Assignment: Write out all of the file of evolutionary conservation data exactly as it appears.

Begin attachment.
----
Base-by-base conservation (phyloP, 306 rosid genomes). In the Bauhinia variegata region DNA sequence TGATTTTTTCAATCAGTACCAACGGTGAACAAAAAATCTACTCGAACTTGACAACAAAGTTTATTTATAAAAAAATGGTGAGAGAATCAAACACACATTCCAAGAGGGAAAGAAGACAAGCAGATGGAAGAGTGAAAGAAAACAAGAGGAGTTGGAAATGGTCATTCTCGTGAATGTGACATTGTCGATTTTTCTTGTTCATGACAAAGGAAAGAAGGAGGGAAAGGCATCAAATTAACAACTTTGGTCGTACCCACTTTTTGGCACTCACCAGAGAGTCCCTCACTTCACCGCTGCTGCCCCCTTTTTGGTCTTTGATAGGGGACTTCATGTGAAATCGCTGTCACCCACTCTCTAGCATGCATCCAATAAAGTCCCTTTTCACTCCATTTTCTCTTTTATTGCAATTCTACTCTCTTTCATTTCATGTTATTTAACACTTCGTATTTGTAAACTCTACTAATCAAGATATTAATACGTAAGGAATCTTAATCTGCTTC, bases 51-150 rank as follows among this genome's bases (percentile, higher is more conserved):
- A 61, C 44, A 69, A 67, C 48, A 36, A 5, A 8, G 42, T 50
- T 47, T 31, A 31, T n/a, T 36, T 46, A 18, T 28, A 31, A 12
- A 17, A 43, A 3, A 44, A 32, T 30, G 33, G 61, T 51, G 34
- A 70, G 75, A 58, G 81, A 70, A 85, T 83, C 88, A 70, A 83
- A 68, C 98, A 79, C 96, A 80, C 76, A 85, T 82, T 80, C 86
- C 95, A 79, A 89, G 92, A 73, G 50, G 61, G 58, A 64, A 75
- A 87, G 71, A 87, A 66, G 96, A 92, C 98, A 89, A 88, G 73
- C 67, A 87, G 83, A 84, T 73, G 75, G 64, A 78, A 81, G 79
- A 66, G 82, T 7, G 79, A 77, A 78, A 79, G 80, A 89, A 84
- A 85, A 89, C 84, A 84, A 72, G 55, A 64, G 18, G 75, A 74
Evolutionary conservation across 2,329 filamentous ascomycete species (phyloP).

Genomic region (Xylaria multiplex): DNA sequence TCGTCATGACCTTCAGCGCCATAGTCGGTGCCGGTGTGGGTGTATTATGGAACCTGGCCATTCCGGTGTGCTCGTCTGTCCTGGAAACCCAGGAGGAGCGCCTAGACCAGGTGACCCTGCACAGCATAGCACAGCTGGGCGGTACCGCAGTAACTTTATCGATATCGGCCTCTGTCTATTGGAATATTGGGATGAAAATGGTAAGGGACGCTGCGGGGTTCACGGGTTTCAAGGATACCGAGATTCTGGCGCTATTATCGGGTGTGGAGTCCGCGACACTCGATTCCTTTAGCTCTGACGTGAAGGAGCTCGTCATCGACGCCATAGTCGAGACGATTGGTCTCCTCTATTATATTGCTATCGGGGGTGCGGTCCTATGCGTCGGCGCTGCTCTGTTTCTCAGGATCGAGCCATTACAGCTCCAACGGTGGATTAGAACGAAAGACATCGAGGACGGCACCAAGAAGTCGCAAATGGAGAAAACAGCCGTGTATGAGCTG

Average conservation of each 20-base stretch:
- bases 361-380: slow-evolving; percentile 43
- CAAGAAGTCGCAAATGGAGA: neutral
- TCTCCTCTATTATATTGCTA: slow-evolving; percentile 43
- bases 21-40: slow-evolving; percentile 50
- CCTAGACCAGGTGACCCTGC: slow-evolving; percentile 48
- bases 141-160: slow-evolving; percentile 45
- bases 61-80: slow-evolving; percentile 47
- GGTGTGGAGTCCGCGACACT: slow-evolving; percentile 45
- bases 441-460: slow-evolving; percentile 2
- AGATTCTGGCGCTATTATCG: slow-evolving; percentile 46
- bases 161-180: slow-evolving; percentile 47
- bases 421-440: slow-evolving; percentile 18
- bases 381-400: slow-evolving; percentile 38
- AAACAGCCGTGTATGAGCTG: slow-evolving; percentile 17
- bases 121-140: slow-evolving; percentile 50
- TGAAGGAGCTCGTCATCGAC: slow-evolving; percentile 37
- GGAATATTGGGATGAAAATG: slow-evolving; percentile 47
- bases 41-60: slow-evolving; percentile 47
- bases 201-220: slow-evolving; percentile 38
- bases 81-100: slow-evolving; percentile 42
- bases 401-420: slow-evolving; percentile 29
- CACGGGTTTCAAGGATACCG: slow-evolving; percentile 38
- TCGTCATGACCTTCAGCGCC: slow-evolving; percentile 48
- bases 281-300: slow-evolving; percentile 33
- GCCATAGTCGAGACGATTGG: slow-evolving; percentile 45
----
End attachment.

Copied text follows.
Base-by-base conservation (phyloP, 306 rosid genomes). In the Bauhinia variegata region DNA sequence TGATTTTTTCAATCAGTACCAACGGTGAACAAAAAATCTACTCGAACTTGACAACAAAGTTTATTTATAAAAAAATGGTGAGAGAATCAAACACACATTCCAAGAGGGAAAGAAGACAAGCAGATGGAAGAGTGAAAGAAAACAAGAGGAGTTGGAAATGGTCATTCTCGTGAATGTGACATTGTCGATTTTTCTTGTTCATGACAAAGGAAAGAAGGAGGGAAAGGCATCAAATTAACAACTTTGGTCGTACCCACTTTTTGGCACTCACCAGAGAGTCCCTCACTTCACCGCTGCTGCCCCCTTTTTGGTCTTTGATAGGGGACTTCATGTGAAATCGCTGTCACCCACTCTCTAGCATGCATCCAATAAAGTCCCTTTTCACTCCATTTTCTCTTTTATTGCAATTCTACTCTCTTTCATTTCATGTTATTTAACACTTCGTATTTGTAAACTCTACTAATCAAGATATTAATACGTAAGGAATCTTAATCTGCTTC, bases 51-150 rank as follows among this genome's bases (percentile, higher is more conserved):
- A 61, C 44, A 69, A 67, C 48, A 36, A 5, A 8, G 42, T 50
- T 47, T 31, A 31, T n/a, T 36, T 46, A 18, T 28, A 31, A 12
- A 17, A 43, A 3, A 44, A 32, T 30, G 33, G 61, T 51, G 34
- A 70, G 75, A 58, G 81, A 70, A 85, T 83, C 88, A 70, A 83
- A 68, C 98, A 79, C 96, A 80, C 76, A 85, T 82, T 80, C 86
- C 95, A 79, A 89, G 92, A 73, G 50, G 61, G 58, A 64, A 75
- A 87, G 71, A 87, A 66, G 96, A 92, C 98, A 89, A 88, G 73
- C 67, A 87, G 83, A 84, T 73, G 75, G 64, A 78, A 81, G 79
- A 66, G 82, T 7, G 79, A 77, A 78, A 79, G 80, A 89, A 84
- A 85, A 89, C 84, A 84, A 72, G 55, A 64, G 18, G 75, A 74
Evolutionary conservation across 2,329 filamentous ascomycete species (phyloP).

Genomic region (Xylaria multiplex): DNA sequence TCGTCATGACCTTCAGCGCCATAGTCGGTGCCGGTGTGGGTGTATTATGGAACCTGGCCATTCCGGTGTGCTCGTCTGTCCTGGAAACCCAGGAGGAGCGCCTAGACCAGGTGACCCTGCACAGCATAGCACAGCTGGGCGGTACCGCAGTAACTTTATCGATATCGGCCTCTGTCTATTGGAATATTGGGATGAAAATGGTAAGGGACGCTGCGGGGTTCACGGGTTTCAAGGATACCGAGATTCTGGCGCTATTATCGGGTGTGGAGTCCGCGACACTCGATTCCTTTAGCTCTGACGTGAAGGAGCTCGTCATCGACGCCATAGTCGAGACGATTGGTCTCCTCTATTATATTGCTATCGGGGGTGCGGTCCTATGCGTCGGCGCTGCTCTGTTTCTCAGGATCGAGCCATTACAGCTCCAACGGTGGATTAGAACGAAAGACATCGAGGACGGCACCAAGAAGTCGCAAATGGAGAAAACAGCCGTGTATGAGCTG

Average conservation of each 20-base stretch:
- bases 361-380: slow-evolving; percentile 43
- CAAGAAGTCGCAAATGGAGA: neutral
- TCTCCTCTATTATATTGCTA: slow-evolving; percentile 43
- bases 21-40: slow-evolving; percentile 50
- CCTAGACCAGGTGACCCTGC: slow-evolving; percentile 48
- bases 141-160: slow-evolving; percentile 45
- bases 61-80: slow-evolving; percentile 47
- GGTGTGGAGTCCGCGACACT: slow-evolving; percentile 45
- bases 441-460: slow-evolving; percentile 2
- AGATTCTGGCGCTATTATCG: slow-evolving; percentile 46
- bases 161-180: slow-evolving; percentile 47
- bases 421-440: slow-evolving; percentile 18
- bases 381-400: slow-evolving; percentile 38
- AAACAGCCGTGTATGAGCTG: slow-evolving; percentile 17
- bases 121-140: slow-evolving; percentile 50
- TGAAGGAGCTCGTCATCGAC: slow-evolving; percentile 37
- GGAATATTGGGATGAAAATG: slow-evolving; percentile 47
- bases 41-60: slow-evolving; percentile 47
- bases 201-220: slow-evolving; percentile 38
- bases 81-100: slow-evolving; percentile 42
- bases 401-420: slow-evolving; percentile 29
- CACGGGTTTCAAGGATACCG: slow-evolving; percentile 38
- TCGTCATGACCTTCAGCGCC: slow-evolving; percentile 48
- bases 281-300: slow-evolving; percentile 33
- GCCATAGTCGAGACGATTGG: slow-evolving; percentile 45